With a smooth swing and advanced approach, Lambo was born to hit. He batted .343 in his pro debut last year, and provided the lone threat in a woeful Great Lakes lineup this summer and posted a .389 average in a short August stint as the Double-A Southern League's youngest player (20). He made consistent hard contact, hung in well against lefthanders and continued to develop his power, which should produce at least 20 homers per year in the majors.

    \"If you pitched him tough, he'd still find a way to get his one knock,\" Lansing manager Clayton McCullough said. \"On the days when you made mistakes, he'd get two or three.\"

    More of a first baseman in high school, Lambo has made a fine transition to left field. His speed is below average, but he has good instincts, goes back on balls well and owns a solid arm.

  8. #258
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    From the MWL chat


    Q: Jonathan from Iowa City asks:
    Where do you think Andrew Lambo will start next season? He certainly looked good in the AA playoffs. Also, is his ultimate position in the OF or at 1b? Thanks
    A:

    Jim Callis: I'll try to get to a few more questions before I have to run . . . Lambo will be a LF and should start next year in Double-A.

    Q: Jared from CA asks:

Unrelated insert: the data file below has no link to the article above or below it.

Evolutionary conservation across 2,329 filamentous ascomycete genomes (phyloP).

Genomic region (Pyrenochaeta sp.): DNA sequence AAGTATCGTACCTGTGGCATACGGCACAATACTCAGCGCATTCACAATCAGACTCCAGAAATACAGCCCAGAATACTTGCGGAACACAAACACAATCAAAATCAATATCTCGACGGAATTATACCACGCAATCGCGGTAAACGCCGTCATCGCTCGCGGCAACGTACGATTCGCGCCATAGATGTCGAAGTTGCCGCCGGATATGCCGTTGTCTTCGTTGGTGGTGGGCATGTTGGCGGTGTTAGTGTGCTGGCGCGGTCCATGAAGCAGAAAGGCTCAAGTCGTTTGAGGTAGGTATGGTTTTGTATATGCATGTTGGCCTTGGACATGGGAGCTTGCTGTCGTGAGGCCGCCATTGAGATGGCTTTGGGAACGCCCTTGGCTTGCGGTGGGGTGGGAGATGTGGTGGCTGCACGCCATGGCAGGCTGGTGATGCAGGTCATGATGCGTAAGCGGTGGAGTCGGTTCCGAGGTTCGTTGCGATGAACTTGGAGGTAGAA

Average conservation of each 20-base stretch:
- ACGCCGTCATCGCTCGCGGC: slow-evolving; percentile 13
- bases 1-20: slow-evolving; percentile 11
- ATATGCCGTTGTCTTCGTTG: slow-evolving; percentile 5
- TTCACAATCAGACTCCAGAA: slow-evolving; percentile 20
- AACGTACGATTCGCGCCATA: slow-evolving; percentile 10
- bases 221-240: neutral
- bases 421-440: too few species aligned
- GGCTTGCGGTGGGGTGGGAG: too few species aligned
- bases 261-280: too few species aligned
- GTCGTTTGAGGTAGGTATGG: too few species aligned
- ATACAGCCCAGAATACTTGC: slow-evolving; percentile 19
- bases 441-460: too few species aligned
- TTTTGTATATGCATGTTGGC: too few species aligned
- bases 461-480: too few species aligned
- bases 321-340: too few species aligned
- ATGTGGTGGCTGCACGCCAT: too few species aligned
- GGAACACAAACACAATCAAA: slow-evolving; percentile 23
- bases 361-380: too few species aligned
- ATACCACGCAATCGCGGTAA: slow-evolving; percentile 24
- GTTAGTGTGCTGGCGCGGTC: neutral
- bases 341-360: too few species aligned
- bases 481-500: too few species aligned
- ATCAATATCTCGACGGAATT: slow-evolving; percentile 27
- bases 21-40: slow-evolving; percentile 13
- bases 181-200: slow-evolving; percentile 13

What did scouts think of Loons (Dodgers) RHP Justin Miller?
    A:

    Jim Callis: They loved his sinker. He wasn't close to the Top 20, but he's a legit prospect who's only been pitching full-time for about a year.

  9. #259
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    BaseballAmerica.com: Majors: Organization Reports: Los Angeles Dodgers: Dodgers Final Report

    BEST PLAYER: In a full season at Double-A Jacksonville, shortstop Ivan DeJesus Jr. led the Southern League with a .419 on-base percentage, mostly the result of his compiling the second-most walks (76) in the circuit while striking out only 81 times.

    The 21-year-old finished the season with a 23-game hitting streak, boosting his season average to .324, but he likely won't get a chance to continue that streak with Jacksonville. In fact, after playing in the Arizona Fall League, DeJesus might go to spring training with a shot at cracking the Dodgers' everyday lineup, depending on whether the club re-signs Rafael Furcal or some other veteran.

    BEST PITCHER: After righthander James McDonald was promoted to Triple-A Las Vegas for the first time in early August—he went 2-1, 3.63 there—he made his major league debut in a September callup.

    McDonald went from an 11th-round draft pick to one of the organization's top pitching prospects by keeping his walk total microscopic. This year, he walked a total of 53 batters in 141 innings at Jacksonville and Las Vegas while striking out a batter an inning.

    KEEP AN EYE ON: Outfielder Andrew Lambo was promoted all the way to Jacksonville from low Class A Great Lakes with a week left in the season just to gauge where he was developmentally. Last year's fourth-round pick responded by hitting safely in all eight of his games with the Suns. Lambo, 20, hit .288/.346/.462 with 15 home runs in 472 at-bats at Great Lakes and .389/.421/.750 in 36 at-bats at Jacksonville. He also will play in the AFL.

  10. #260
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    I feel reassured.

    It might also be helping that I'm watching Kershaw with 3 K's in 2 scoreless innings so far.